Sam Topalidis 2021
Xenophon, an Athenian, was one of the Greek mercenaries who were hired by Cyrus to usurp the crown of Cyrus’ brother, Artaxerxes II, the king of Persia. After marching their long trek to Babylon in 401 BC, the Greek mercenaries were unsuccessful with Cyrus’s army in defeating the Persian king.
As a result, the Greek mercenaries were forced to retreat the long distance to the Black Sea on their way back to Greece. During their retreat from Babylon, the army’s five Generals were killed by the Persians and Xenophon was elected one of the two new Generals.
After they crossed the Pontic Mountains in north-eastern Anatolia, the Greeks did a 3 days’ march of 48 kilometres through the country of the Macrones. On the first day they came to a river which formed the boundary between the territories of the Macrones and the Scytheni (probably around modern Machka, south of Trabzon). The Macrones, armed with shields and spears opposed the Greeks at the crossing-place. Amazingly, one of Xenophon’s mercenaries (who had been a slave in Athens and could speak their language), facilitated their safe crossing of the river. The Macrones led them through their country, until they brought them to the Colchian frontier. The Colchians were drawn up in battle order on the mountains.
A march of 34 kilometres from there brought the 10,000 Greek mercenaries to Trabzon on the Black Sea in 400 BC. Xenophon states that it was a Greek colony of Sinope (located 400 kilometres to the west). Xenophon noted that some local indigenous people were friendly to the Trabzon Greeks while other Colchian tribes [east of Trabzon along the Black Sea coast] were not.
The Trabzon Greeks gave them gifts of oxen, wheat and wine and access to buy food. When food became short the mercenaries had to resort to pillaging adjacent areas unfriendly to the Trabzon Greeks. After spending about 30 days in Trabzon, Xenophon’s army moved west along the Black Sea coast. At Trabzon they put on ship the sick, men over 40 years of age, women, children and non-essential baggage.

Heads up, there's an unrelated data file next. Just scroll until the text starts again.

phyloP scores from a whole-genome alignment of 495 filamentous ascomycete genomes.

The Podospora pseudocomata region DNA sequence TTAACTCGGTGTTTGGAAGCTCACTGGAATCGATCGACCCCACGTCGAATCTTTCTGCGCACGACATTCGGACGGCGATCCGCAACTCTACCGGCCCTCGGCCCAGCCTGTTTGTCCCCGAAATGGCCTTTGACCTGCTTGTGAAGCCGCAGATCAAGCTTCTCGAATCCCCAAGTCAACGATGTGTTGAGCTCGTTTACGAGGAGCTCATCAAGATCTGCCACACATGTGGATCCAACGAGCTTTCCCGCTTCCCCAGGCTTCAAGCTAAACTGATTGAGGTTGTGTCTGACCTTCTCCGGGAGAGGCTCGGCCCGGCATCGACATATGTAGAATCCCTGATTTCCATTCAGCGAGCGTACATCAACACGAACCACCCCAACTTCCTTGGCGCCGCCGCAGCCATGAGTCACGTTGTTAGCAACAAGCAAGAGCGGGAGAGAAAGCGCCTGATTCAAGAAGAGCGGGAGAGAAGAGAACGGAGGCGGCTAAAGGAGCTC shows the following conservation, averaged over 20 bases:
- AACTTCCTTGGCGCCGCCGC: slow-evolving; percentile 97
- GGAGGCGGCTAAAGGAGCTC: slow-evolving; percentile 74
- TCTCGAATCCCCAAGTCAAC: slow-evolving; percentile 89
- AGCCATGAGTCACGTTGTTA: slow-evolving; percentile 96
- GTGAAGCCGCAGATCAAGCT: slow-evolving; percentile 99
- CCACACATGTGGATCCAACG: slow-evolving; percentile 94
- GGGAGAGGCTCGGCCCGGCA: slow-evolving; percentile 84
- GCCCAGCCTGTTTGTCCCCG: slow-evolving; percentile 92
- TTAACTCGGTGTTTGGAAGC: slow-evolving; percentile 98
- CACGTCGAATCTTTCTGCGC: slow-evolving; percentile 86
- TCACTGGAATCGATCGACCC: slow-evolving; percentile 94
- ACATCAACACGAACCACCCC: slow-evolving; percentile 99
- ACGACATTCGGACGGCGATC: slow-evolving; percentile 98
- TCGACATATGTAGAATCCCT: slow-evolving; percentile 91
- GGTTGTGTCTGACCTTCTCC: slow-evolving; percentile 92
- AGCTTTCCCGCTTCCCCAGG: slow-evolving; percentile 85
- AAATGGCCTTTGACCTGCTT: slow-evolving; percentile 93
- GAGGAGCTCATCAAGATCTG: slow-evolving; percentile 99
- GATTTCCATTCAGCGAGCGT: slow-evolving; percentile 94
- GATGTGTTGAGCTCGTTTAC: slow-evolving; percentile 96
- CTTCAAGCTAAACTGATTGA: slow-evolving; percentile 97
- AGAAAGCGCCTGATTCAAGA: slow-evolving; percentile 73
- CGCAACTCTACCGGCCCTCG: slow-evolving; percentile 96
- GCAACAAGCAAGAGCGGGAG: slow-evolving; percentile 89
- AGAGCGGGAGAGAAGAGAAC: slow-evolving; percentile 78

Source: Anabasis of Xenophon, Charles Anthon. New York 1847. Photo: Supplied.
After 3 days of marching they arrived at Kerasous (Giresun), a Greek settlement on the coast which was also a colony of Sinope. The army stayed there for 10 days and counted that they now had 8,600 Greek mercenaries.
From Kerasous, the same few people as before continued the voyage by sea and the vast majority marched by land. When they reached the frontier of the Mossynoeci, west of Kerasous, a group of Mossynoeci would not let the Greeks pass. Fortunately, the Greeks encountered another group of Mossynoeci who were at war with this first group of Mossynoeci. With the assistance of this second group of Mossynoeci, the Greek mercenaries were able to pass through the Mossynoeci territory.
The Greeks then marched for 8 days and came to the country of the Chalybes. Most of the Chalybes made their livelihood by working iron, but this small tribe was also subject to the Mossynoeci.
Next, the Greeks reached the land of the Tibareni and they marched on for 2 days until they arrived at Kotyora (Ordu), a Greek settlement and another colony of Sinope. They stayed there for 45 days and took supplies. At Kotyora, the local Greeks closed their gates to the Greek mercenaries. Some Greeks from Sinope arrived to discuss the movement and actions of Xenophon’s mercenaries. They convinced Xenophon and the mercenaries to board ships for their travel further west. The up to 8,600 soldiers (and others) boarded ships and soon they anchored at the port of Sinope. (There must have been many ships.) The soldiers stayed 5 days.
They set sail along the coast for 2 days, arriving at Heraclea, a Greek colony of Megara in the territory of the Maryandyni. The people of Heraclea sent gifts of 4,000 bushels of barley-meal, 2,000 jars of wine, 20 oxen and a 100 sheep to the mercenaries.
This was not the end of their adventures in Anatolia before they left for home. But they had now passed through Pontos.
- Xenophon, Anabasis (translated by CL Brownson 1922), Harvard University Press, Cambridge Massachusetts at: www.perseus.tufts.edu/hopper/text?doc=Perseus%3Atext%3A1999.01.0202%3Abook%3D4>